The book talks of how Mali broke off from Ghana to form its own country, and includes many of the country’s traditions. We learn about traditional clothing and walk the road to Mecca, learning about culture and geography of the region. There are crafts and trades featured in the book as the characters barter for trade, and there is a comprehensive glossary at the end. The boys were surprised to find out that Timbuktu was a real place, and I was surprised at how much I, the teacher, did NOT know about this country! I have to admit that we had nothing here to add to the book…it definitely pointed out a hole in my curriculum that I will be working to fill in the upcoming months…but we’ve already learned quite a bit just from reading this. For these reasons, this was our favorite book.

If You Were Me and Lived in…the American West
While many things come to mind when I think of the American West, this book focuses primarily on the Oregon Trail. It follows the children who traveled west during the Great Migration of 1843, and covers daily life, geography, clothing, jobs, food, famous people, and a glossary of terms. We re-visited our Oregon Trail trip while reading this one.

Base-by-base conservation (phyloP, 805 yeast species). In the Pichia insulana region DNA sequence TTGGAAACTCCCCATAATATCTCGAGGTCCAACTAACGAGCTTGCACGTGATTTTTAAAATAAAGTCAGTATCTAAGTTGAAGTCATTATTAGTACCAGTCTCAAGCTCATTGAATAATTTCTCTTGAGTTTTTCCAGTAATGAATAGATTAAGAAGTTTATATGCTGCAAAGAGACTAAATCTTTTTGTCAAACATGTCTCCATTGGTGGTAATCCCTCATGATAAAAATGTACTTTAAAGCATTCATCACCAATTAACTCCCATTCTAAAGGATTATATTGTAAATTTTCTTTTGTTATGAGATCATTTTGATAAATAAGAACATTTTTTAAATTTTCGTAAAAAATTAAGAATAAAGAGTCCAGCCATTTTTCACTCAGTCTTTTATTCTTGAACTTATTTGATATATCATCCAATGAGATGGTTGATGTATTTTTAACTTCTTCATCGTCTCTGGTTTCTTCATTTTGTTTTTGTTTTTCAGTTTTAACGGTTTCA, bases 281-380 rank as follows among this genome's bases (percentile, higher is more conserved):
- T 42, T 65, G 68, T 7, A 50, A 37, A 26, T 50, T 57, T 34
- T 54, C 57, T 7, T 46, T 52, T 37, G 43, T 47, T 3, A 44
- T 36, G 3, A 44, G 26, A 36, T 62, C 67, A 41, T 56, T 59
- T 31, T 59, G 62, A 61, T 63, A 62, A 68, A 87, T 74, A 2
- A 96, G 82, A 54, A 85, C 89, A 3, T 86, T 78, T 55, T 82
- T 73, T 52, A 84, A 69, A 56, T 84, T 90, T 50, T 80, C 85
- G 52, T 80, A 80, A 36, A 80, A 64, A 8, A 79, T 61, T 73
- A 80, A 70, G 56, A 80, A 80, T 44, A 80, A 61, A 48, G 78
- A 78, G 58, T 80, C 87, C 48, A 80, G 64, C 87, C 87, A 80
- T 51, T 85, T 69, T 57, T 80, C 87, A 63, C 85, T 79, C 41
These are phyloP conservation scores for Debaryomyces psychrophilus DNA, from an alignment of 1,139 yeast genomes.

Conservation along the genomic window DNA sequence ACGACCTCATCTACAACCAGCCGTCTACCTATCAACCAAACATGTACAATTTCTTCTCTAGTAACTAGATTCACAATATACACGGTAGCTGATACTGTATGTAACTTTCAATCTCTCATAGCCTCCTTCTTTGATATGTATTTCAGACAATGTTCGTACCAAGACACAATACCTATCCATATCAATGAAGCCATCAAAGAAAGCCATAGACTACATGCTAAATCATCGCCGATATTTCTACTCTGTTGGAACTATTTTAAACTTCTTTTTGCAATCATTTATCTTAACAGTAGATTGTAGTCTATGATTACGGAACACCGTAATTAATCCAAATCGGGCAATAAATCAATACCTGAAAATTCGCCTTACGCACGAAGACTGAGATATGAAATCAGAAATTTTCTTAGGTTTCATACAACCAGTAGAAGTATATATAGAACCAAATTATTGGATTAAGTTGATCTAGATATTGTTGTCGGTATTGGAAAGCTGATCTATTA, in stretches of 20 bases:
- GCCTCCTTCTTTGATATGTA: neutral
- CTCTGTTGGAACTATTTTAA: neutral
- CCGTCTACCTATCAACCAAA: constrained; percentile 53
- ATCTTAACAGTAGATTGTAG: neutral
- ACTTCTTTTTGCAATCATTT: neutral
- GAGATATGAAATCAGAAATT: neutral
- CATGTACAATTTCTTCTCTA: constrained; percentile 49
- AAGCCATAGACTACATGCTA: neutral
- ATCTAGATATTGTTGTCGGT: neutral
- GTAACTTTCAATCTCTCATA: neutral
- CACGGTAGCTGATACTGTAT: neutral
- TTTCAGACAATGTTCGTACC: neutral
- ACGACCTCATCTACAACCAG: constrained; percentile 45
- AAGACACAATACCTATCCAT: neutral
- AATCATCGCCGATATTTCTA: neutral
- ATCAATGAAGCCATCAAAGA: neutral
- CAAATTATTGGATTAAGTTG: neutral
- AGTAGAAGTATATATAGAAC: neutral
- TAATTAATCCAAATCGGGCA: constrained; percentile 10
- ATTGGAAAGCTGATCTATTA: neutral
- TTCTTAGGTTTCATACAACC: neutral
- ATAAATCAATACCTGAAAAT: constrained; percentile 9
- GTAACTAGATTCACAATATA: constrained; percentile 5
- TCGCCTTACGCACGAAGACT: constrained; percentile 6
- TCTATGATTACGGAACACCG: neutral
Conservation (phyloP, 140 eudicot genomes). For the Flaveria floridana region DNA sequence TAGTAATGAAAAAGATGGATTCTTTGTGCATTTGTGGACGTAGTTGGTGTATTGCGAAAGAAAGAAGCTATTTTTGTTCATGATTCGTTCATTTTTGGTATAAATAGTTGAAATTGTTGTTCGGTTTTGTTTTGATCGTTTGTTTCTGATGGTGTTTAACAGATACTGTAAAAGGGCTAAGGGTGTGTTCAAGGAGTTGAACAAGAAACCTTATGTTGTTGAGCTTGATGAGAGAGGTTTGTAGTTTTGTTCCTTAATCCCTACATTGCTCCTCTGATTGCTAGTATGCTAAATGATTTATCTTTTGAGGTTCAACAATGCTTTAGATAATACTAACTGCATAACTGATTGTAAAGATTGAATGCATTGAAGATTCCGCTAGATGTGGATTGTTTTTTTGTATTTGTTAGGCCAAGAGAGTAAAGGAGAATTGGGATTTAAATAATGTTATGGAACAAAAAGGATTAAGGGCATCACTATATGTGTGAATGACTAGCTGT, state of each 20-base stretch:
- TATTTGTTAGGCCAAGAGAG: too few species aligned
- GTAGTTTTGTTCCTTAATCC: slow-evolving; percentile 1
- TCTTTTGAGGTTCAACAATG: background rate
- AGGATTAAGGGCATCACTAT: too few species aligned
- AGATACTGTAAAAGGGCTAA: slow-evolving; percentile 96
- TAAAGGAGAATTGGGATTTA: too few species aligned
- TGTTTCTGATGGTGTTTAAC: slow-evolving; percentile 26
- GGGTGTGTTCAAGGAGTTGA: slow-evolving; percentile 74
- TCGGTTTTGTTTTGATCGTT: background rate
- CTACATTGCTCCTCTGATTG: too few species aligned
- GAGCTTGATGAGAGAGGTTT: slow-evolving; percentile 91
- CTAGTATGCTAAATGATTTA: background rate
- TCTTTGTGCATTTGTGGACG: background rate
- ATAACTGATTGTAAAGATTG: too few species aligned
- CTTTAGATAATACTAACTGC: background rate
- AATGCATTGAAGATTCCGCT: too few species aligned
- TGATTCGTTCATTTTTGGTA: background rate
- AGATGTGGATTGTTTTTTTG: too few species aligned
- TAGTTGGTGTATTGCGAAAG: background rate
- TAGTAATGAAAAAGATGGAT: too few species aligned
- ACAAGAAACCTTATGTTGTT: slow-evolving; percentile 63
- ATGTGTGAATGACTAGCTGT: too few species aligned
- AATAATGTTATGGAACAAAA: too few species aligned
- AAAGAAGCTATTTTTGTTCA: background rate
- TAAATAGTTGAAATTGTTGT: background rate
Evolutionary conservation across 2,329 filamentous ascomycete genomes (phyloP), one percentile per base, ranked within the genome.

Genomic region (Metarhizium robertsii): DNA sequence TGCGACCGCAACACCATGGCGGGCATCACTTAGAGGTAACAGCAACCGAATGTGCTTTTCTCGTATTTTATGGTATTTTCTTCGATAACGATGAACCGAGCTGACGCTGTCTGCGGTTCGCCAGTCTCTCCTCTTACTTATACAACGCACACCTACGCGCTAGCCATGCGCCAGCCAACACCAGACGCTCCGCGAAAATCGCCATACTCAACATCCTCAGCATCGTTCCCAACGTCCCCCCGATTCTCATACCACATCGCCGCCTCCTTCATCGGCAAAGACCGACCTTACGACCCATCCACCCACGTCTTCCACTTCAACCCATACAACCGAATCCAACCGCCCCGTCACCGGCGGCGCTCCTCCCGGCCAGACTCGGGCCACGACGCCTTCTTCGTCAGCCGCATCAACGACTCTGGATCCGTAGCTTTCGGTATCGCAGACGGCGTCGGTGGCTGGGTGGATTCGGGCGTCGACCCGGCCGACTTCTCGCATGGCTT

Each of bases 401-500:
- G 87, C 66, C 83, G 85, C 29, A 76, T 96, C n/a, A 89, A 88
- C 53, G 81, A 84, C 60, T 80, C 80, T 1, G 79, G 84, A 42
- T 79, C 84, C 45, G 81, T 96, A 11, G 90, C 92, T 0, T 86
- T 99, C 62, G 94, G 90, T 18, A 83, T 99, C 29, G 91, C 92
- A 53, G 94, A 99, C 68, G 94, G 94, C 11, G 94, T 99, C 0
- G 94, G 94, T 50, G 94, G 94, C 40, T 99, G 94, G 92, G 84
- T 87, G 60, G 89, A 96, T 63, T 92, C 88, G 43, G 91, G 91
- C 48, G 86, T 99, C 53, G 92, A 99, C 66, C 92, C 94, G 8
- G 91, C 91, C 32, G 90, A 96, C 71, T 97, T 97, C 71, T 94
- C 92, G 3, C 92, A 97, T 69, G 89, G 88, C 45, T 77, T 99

Captain No Beard
Another series by Carole P. Roman is the Captain No Beard series. This series is most appropriate for children aged 3-8, and each book focuses on a specific character trait.

In Being a Captain is Hard Work, the captain learns that he must listen to the other crew members in order to be a better leader. I have to be honest here and say that this story did not go at all like we thought it would…it seemed at first like a parable for trusting God, and then at the very end, turned into the captain needing to listen to his crew. It was a strange twist for us.


In the past, we have also checked out the Cultural Series, learning about places like Australia and China.  These are a great way to introduce geography in a Charlotte Mason-esque manner.  They are appropriate for children aged 8-15, but can be appreciated by younger children as well.